Posts Tagged Guards

Space: SpaceX’s Success May Lead To Military Contracts

In this article, they mentioned ULA as the only certified company to launch military payloads. But if SpaceX can get certified, they will be the second.

The reason why I am excited about this stuff, is that for both ULA and SpaceX, they will need some heavy duty security to guard these military satellites as the rockets are being prepared, and protect the launches. So expect to see everything from basic security, all the way up to special response teams or SWAT type teams to protect this stuff. Because once you get into the realm of defense related space contracts, national security depends upon the successes of these launches and the integrity of the satellites.

I have not seen any job ads or news about this type of security, but I expect we will as time goes by.  Of course private protection forces for space launches are not a new concept, and I mentioned KSC SWAT guys protecting NASA launches a long time ago. So I will definitely keep my eyes open for space related security gigs…..and the future is now. –Matt


Members of the Kennedy SWAT team are ready and well equipped to keep the Space Center safe. Image credit: NASA/KSC

SpaceX’s Success May Lead To Military Contracts
By Richard Stalker
SpaceX made history 2 weeks ago becoming the very first private company to launch a capsule into space and have it dock with the International Space Station. Now that the Dragon has successfully returned to earth, SpaceX can start working on it’s contract through the National Aeronautics and Space Administration (NASA). The resupply contract for the International Space Station has it making 12 runs, and since it is reusable, they will have the ability to ferry items back and forth, not just trash but experiments.
This launch was the second one for the Falcon 9 and after a third successful one they will be allowed to bid for military contracts to launch satellites into space. “The new entrant criteria did say three launches are required (for Falcon 9) before certification can happen for national security payloads,” said SpaceX Communications Director Kirstin Brost Grantham.

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Industry Talk: PSC That Handled The White House’s ‘Burn Bag’, Files For Bankruptcy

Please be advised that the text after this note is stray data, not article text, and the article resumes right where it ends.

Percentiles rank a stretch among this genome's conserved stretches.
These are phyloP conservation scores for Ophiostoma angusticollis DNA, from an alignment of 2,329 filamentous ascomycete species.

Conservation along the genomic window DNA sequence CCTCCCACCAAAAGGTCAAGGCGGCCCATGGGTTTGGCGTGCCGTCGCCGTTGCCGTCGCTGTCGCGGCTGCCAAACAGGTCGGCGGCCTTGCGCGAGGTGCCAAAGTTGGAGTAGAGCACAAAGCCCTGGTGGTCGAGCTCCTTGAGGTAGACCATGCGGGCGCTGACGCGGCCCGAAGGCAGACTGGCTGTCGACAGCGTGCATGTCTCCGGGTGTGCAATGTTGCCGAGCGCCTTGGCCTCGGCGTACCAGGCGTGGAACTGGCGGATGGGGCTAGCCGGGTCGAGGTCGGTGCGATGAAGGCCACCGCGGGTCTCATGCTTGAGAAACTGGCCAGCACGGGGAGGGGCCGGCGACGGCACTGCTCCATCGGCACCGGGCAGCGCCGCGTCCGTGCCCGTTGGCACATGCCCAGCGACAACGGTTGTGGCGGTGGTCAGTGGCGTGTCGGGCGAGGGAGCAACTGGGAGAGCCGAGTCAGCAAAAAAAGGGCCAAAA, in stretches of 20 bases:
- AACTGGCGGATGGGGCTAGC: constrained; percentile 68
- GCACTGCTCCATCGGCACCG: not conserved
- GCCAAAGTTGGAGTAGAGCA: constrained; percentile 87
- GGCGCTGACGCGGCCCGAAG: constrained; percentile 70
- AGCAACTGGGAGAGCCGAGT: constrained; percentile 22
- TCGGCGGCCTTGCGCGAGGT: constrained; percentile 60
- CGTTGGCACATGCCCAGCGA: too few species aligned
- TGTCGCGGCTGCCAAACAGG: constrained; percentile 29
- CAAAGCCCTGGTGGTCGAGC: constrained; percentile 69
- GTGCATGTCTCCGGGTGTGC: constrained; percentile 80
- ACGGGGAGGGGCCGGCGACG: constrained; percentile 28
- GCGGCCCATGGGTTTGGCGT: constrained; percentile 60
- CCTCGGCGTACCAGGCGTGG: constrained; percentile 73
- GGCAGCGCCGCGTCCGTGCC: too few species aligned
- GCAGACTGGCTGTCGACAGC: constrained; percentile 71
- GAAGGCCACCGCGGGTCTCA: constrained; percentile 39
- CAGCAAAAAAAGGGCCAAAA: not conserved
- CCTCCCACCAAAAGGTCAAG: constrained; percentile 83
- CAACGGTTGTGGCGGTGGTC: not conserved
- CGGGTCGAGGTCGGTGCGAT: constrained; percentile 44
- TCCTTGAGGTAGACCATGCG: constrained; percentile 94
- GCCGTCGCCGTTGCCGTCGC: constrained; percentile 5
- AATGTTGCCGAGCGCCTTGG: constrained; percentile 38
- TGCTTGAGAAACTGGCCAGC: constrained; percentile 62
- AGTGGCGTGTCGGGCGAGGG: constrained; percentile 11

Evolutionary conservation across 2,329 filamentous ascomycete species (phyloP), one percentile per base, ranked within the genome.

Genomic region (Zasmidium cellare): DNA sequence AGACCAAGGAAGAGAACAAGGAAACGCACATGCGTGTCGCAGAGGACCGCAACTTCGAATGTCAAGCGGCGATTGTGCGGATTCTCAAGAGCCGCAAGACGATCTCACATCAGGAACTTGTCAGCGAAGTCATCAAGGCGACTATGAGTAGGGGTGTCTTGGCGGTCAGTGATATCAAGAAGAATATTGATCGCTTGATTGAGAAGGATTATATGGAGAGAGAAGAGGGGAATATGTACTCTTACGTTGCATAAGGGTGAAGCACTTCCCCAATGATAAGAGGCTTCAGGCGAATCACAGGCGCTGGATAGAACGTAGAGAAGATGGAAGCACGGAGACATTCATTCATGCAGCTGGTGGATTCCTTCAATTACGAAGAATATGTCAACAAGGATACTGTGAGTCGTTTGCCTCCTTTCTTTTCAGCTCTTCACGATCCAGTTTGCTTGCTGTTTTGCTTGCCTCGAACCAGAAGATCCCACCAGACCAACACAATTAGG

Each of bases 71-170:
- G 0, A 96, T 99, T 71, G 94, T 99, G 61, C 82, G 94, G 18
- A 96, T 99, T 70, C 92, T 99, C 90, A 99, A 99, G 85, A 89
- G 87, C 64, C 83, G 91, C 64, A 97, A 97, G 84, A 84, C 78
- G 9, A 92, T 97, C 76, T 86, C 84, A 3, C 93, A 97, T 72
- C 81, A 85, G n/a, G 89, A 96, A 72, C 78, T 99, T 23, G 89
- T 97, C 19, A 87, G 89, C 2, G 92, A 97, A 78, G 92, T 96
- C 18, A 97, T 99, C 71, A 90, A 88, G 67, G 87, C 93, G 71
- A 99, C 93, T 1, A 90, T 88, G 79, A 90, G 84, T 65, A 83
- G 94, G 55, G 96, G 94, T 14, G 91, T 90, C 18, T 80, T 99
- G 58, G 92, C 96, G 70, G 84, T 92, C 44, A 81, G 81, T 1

This isn’t good. lol I mean a lot of attention is put on overseas security contracts, but what about stuff like this? I am not familiar with TW & Co. but it is odd to me that they would owe this much in taxes and no one, to include the Secret Service, did not know about this? Or they knew what was going on, and they just looked the other way. Who knows?

Which also begs the question, why is a company like this even allowed to ‘sell off’ it’s contracts, and especially after showing such irresponsibility? How about kicking them off the contract, and re-bid the thing using ‘best value’ as a tool to get the best deal for the White House?

The 617-worker company said it would use the bankruptcy case to shut down its operations and sell off its 22 contracts for the best price it can find.

And if the Secret Service is in charge of this stuff, that maybe they should keep a little closer tabs on the companies that operate this close to the Presidency? (although they have been busy with their own problems recently….)

In my view, every company that works there, should be the best and most squeaky clean companies out there.  Hopefully, whomever they sell these 22 contracts too will be responsible folks that actually pay their taxes. –Matt


Security Firm Handled White House’s ‘Burn Bag’
By Katy Stech
April 30, 2012
The government contractor that disposed of the White House’s secrets kept one of its own: It hasn’t paid its taxes in full since 2008.
That admission came spilling out into bankruptcy court less than a week after Maryland-based security-guard provider TW & Co. filed for Chapter 11 protection owing nearly $3 million on its federal tax bill. The 617-worker company said it would use the bankruptcy case to shut down its operations and sell off its 22 contracts for the best price it can find.
“The end game is an orderly liquidation,” bankruptcy attorney James Greenan told Bankruptcy Beat.
So far, a bankruptcy judge has allowed the company to transfer management of its biggest contracts to a subcontractor, ensuring that the federal institutions like the historic Winder Building, some Smithsonian buildings and several Air Force bases don’t go unwatched as the company searches for a buyer to take on the work permanently.